Handicaps for the unhandicapped refined
Golf Digest, October, 1988, page 14-15
Lionel Callaway, the creator of the "Callaway system" for devising a handicap, died recently at age 93. His one-round handicapping method, also called the "Pinehurst system" because that's where Callaway lived, provided a service by allowing golfers who didn't have an official U.S. Golf Association handicap to approximate one. It was arrived at by subtracting a total of your worst holes that varied according to what you shot.
But recent research by the USGA concluded that his system was inequitable. Dean Knuth, USGA handicapping director, ran millions of scores through his Golf Handicap and Information Network (GHIN) center in Far Hills, N.J. and found the Callaway system merely "compressed the range of net scores to give the illusion of a close competition," but in actuality the lowest gross score still won.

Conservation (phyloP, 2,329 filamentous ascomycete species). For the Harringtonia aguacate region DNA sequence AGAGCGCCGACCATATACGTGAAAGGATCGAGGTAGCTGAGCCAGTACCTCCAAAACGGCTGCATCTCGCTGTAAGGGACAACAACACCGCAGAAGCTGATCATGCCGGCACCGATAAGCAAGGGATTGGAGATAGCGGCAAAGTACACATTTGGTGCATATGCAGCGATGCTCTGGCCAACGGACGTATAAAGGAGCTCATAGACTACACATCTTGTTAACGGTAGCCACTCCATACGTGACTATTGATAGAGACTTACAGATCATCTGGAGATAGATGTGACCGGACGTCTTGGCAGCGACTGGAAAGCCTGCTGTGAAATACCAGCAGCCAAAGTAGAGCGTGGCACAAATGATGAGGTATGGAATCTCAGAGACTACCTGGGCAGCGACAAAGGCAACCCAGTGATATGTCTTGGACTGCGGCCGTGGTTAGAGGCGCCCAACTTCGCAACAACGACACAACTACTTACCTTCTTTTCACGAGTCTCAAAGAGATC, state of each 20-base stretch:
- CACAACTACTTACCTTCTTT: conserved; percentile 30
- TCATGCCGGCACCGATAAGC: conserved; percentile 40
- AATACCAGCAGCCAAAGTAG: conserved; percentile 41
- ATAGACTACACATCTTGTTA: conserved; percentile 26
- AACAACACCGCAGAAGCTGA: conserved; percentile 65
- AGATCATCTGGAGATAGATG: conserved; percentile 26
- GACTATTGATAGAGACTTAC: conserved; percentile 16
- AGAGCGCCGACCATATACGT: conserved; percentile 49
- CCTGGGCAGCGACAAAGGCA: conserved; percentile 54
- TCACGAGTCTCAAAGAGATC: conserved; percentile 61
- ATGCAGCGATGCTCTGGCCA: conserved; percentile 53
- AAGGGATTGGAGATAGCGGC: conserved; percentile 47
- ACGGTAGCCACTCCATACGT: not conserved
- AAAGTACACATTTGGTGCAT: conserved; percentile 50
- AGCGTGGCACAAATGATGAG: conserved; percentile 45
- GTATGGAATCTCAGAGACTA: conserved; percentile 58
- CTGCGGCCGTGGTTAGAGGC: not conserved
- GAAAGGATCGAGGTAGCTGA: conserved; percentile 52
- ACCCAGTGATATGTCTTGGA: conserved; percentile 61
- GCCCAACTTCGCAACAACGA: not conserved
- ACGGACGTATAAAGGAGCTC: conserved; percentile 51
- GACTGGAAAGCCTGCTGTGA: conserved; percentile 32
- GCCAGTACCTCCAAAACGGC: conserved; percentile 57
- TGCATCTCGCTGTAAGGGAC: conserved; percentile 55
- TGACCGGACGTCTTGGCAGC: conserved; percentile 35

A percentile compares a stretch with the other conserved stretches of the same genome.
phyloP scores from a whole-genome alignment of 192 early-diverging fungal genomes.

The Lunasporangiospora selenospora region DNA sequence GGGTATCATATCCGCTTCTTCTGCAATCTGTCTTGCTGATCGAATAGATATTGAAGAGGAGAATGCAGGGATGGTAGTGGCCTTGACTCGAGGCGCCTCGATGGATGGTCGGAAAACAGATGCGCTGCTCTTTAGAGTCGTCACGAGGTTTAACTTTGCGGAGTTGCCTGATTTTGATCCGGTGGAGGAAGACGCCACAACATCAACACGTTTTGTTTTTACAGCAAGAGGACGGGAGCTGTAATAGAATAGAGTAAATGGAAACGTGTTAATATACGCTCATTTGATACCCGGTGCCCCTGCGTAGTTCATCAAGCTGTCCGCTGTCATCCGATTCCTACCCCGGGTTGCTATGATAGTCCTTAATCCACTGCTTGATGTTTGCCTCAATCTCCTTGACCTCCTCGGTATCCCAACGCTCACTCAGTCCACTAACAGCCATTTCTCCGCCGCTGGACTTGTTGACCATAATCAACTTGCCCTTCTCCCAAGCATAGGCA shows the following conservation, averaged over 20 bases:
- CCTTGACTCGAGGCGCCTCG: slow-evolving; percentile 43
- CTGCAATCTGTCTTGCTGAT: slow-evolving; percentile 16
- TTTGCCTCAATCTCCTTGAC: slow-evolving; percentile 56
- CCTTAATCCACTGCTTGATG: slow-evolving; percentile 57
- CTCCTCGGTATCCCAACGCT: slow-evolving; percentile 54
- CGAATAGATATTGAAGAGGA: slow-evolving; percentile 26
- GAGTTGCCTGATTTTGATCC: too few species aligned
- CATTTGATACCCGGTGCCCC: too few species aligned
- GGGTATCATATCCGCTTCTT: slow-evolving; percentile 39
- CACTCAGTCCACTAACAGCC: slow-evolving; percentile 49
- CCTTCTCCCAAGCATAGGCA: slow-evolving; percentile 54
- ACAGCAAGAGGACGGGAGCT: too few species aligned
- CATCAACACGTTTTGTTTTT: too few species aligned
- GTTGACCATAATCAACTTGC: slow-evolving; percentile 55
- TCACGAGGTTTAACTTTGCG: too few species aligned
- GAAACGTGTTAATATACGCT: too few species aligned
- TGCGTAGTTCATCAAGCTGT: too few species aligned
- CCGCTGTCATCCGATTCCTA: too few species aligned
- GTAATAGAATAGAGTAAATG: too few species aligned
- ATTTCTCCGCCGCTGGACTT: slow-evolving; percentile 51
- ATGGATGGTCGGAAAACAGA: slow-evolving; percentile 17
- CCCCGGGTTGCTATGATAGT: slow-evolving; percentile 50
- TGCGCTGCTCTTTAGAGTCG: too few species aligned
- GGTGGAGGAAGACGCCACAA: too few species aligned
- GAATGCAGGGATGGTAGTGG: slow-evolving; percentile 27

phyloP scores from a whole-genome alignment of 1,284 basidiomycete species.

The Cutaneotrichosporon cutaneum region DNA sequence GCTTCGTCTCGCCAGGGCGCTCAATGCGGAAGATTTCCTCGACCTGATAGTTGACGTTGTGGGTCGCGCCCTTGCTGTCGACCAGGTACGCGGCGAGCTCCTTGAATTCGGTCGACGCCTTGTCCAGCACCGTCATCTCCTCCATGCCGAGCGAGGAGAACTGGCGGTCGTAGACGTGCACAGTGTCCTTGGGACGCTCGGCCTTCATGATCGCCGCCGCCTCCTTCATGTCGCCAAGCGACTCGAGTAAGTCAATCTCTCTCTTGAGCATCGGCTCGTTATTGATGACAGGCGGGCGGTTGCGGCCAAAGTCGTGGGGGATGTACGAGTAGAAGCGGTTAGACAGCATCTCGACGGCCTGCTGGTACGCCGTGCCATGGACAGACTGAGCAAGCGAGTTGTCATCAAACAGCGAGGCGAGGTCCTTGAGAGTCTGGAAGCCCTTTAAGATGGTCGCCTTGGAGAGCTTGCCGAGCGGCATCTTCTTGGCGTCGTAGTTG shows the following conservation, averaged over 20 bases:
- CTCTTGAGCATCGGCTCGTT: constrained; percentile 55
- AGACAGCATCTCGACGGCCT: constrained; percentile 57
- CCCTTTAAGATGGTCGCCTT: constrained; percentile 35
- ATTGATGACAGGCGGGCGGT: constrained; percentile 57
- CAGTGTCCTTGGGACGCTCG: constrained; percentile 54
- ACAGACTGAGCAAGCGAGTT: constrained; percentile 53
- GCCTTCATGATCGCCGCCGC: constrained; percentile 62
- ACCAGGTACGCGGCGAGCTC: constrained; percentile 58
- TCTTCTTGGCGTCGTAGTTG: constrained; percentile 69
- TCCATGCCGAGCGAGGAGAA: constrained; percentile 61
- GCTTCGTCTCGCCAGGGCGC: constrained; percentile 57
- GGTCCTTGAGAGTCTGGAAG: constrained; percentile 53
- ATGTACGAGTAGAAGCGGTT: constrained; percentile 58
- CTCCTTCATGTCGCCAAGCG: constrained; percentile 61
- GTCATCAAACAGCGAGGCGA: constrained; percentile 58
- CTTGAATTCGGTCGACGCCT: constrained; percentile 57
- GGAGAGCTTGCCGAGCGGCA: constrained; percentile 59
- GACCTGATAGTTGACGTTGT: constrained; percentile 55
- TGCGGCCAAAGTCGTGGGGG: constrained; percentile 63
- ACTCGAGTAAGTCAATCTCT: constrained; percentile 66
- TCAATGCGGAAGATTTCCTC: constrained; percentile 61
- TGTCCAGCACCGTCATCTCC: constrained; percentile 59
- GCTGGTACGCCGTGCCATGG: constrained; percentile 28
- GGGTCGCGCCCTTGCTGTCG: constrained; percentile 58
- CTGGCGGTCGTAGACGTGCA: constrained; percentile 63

"Philosophically," adds Knuth, "you shouldn't handicap based just on the round you're playing." Knuth and the USGA Handicap Research Team went to work to find what number in a golfer's last 20 scores most closely correlated to his USGA Handicap. VOILA! They discovered your second best score of the past year on a course with a par of 70 or higher as the "magic number" that comes remarkably close to providing an accurate handicap, within plus-or-minus one stroke. All you do is take that score, subtract 70 if you're a man, 73 if you're a woman, and that's your handicap for the day (e.g., 85-70=15).
This new system is known as the Honest Reference Technique (HRT), because it assumes a golfer is turning in honest scores. The USGA is replacing the Callaway system with HRT in its Golf Committee manual's guidelines on "handicapping the unhandicapped" effective in 1989.